Green tea infusion in tea bags116.22 ± 1.07Bravo and col., (2007) (Folin-Ciocalteau method)
Yerba maté infusion in tea bags148.4 ± 7.4Brumovsky and col., (2008)* (Folin-Ciocalteau method)
Simulated maté586.5 ± 73.9Brumovsky and col., (2008)* (Folin-Ciocalteau method)
Simulated terere 217.5 ± 41.5Brumovsky and col., (2008)* (Folin-Ciocalteau method)

TP: Total polyphenols – GA: Gallic acidData expressed as average ± standard deviation*Data obtained from this study; not yet published.

Other nutrients

The same study also identified the presence of nutrients in yerba maté, obtained during one maté drinking occurrence (pouring 500 ml of water at 70 °C in a pot containing 50 g of elaborated yerba maté). The content of total fats is shown as zero, since the content is not significant in the product’s aqueous extract. The following Table shows the data obtained:

NutrientAverage value +/- standard deviation
Calories (kcal)44.3 +/- 5.545,54
Carbohydrates (g)9.82 +/- 1.421,42
Sugars (g)2.97 +/- 0.760,76
Proteins (g)1.03 +/- 0.180,18
Total fats (g)0.000,00
Saturated fats (g)0.000,00
Trans fats (g)0.000,00
Dietary fiber (g)0.56 +/- 0.210,21
Sodium (mg)15.66 +/- 8.398,39
Iron (mg)1.56 +/- 0.510,51
Calcium (mg)33.61 +/- 10.7610,76
Magnesium (mg)66.97 +/- 32.1332,13
Phosphorus (mg)18.29 +/- 5.575,57
Vitamin B6 (mg)0.51 +/- 0.170,17
Vitamin C (mg)2.53 +/- 0.670,67
Thiamine (mg)0.85 +/- 0.300,30
Niacin (mg)1.31 +/- 0.580,58
Caffeine (g)0.38 +/- 0.060,06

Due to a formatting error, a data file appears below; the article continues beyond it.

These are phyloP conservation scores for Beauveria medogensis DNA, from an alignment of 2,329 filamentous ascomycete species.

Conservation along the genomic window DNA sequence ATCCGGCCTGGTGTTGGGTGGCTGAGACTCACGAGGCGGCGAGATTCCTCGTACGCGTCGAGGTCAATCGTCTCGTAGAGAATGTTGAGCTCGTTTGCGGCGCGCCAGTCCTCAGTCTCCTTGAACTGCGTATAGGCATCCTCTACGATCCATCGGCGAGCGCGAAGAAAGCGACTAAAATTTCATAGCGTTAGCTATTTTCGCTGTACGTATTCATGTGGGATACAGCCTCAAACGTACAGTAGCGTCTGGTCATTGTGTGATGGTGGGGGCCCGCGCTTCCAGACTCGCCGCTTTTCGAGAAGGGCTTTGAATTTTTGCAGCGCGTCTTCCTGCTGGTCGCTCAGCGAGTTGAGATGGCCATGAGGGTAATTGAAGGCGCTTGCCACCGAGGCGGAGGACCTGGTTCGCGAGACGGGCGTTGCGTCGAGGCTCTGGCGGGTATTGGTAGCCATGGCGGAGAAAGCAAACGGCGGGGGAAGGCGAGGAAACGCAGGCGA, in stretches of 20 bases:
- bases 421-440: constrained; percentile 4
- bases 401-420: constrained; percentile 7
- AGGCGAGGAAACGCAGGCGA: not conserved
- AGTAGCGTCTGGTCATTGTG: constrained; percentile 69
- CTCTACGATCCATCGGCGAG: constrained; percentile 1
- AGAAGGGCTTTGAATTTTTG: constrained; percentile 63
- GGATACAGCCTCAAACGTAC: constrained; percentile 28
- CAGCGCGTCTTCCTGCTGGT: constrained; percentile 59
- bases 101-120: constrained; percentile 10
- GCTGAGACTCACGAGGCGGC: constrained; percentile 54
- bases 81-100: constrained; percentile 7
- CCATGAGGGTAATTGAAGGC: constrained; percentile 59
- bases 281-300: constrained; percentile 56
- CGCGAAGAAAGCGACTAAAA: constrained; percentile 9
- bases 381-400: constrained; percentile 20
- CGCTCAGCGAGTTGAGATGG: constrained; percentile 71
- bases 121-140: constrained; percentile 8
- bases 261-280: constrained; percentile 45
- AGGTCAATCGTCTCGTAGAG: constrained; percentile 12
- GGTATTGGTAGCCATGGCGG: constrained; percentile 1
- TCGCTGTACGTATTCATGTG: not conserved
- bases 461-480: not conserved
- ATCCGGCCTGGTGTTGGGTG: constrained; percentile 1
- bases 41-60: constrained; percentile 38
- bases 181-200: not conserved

Total ashes (g)1.45 +/- 0.170,17


What are polyphenols?

A series of researches recently conducted in the United States indicate that polyphenols are powerful antioxidants that improve the natural defenses of the organism, and protect it against the cellular damage that deteriorates the body and makes it develop disease symptoms (Jean Carper, 1988).

Antioxidants can be defined from different scientific disciplines, for example: from the point of view of food technology, antioxidants are subtances that prevent or slow down the fat oxidation process, which is responsible for the formation of chemical compounds that produce unpleasant odors and flavors in food, as well as damages to the health (Dejian Huang, and col., 2005; Brand-Williams and col., 1995). From the nutritional point of view, antioxidants are substances found in food, which cause a significant reduction in the adverse effects of certain reactive oxygen and/or nitrogen species (free radicals) on the normal physiological functions of humans. In biochemistry and medicine, antioxidants can be defined as enzymes or other organic substances such as vitamin E, beta-carotenes, polyphenols, etc., capable of counteracting the harmful effects of oxidation on animal tissues (Dejian Huang, and col., 2005).

(i) The most traditional method of consumption. The infusion is drunk using a “bombilla” (metal straw) placed into a pot with yerba maté. It requires hot water, between 80º and 83 ºC.

(ii) It also requires a “bombilla” and a pot with yerba maté, but in this case we are talking about a refreshing beverage.

(iii) It is prepared with cold water or fruit juice, and ice.It is prepared in a similar way as other infusions, with hot water and yerba maté in tea bags. It is drunk from a cup. Other alternative is to let it cool down to obtain a different refreshing beverage, called cool maté tea.